MIT students show off array of Android apps
Professor Hal Abelson gave his students one assignment in his class this past semester: design an application for Google's new mobile platform.
The students came up with a broad range of ideas, all of which show the overwhelming power the operating system has to change the way mobile phone applications are regarded.
Applications couldn't be just anything, as they needed to have a legitimate use and a way to be profitable. Students also needed to work with the Android emulator, since there are no commercially available Android phones at the moment.
Either way, Abelson was apparently quite happy with what the students produced: all will be receiving "A's" in this experimental MIT class.
With a key feature of the phone being its GPS and mapping capabilities, many focused on this as a basis for their work. A interesting approach to this is GeoLife, an application to remind users of certain tasks when they move past locations where the task is to occur.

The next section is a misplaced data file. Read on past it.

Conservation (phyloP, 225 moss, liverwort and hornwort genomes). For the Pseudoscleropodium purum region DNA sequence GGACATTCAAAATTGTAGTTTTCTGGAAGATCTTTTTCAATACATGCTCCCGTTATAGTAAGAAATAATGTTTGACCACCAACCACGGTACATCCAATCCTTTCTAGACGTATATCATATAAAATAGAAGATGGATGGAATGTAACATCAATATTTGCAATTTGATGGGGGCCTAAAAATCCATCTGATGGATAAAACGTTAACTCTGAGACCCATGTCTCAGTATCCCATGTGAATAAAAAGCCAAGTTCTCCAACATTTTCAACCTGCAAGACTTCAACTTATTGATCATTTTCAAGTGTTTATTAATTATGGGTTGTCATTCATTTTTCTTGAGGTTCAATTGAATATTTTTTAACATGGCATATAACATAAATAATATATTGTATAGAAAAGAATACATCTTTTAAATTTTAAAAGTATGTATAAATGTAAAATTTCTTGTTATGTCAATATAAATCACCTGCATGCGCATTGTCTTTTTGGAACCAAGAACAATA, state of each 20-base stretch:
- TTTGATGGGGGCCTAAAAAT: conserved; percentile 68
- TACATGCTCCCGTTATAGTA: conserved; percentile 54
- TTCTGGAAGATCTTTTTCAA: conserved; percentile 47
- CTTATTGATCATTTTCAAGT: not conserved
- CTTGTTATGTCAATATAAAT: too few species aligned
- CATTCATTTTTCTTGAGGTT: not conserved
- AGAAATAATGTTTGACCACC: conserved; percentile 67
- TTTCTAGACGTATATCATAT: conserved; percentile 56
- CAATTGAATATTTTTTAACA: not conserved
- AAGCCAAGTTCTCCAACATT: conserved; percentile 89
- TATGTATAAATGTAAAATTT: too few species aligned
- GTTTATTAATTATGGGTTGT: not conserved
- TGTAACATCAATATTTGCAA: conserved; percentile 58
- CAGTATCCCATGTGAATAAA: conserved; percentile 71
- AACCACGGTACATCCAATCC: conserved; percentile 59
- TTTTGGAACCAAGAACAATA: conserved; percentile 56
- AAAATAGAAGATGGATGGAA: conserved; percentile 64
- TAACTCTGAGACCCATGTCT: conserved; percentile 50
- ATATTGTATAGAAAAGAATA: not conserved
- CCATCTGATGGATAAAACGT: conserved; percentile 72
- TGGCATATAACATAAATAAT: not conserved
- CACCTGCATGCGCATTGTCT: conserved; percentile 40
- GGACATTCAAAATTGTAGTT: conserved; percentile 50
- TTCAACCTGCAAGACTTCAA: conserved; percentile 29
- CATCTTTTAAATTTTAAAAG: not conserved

Another uses locations to automatically change phone settings, called Locale. For example, the phone could know to ring when outside, but change to silent within certain locations such as a user's place of work, a church, etc.
That application won a $25,000 prize as part of Google's Android Developer Challenge. Created by four students, they now move on to compete in future rounds for cash prizes of up to $275,000.
Other applications included Re:Public, a location-aware social networking service, Loco, an event finder, and Snap, a guide to interesting places nearby. The only application submitted not to use location as a basis was KEI, which enables the cell phone to be used to unlock a car.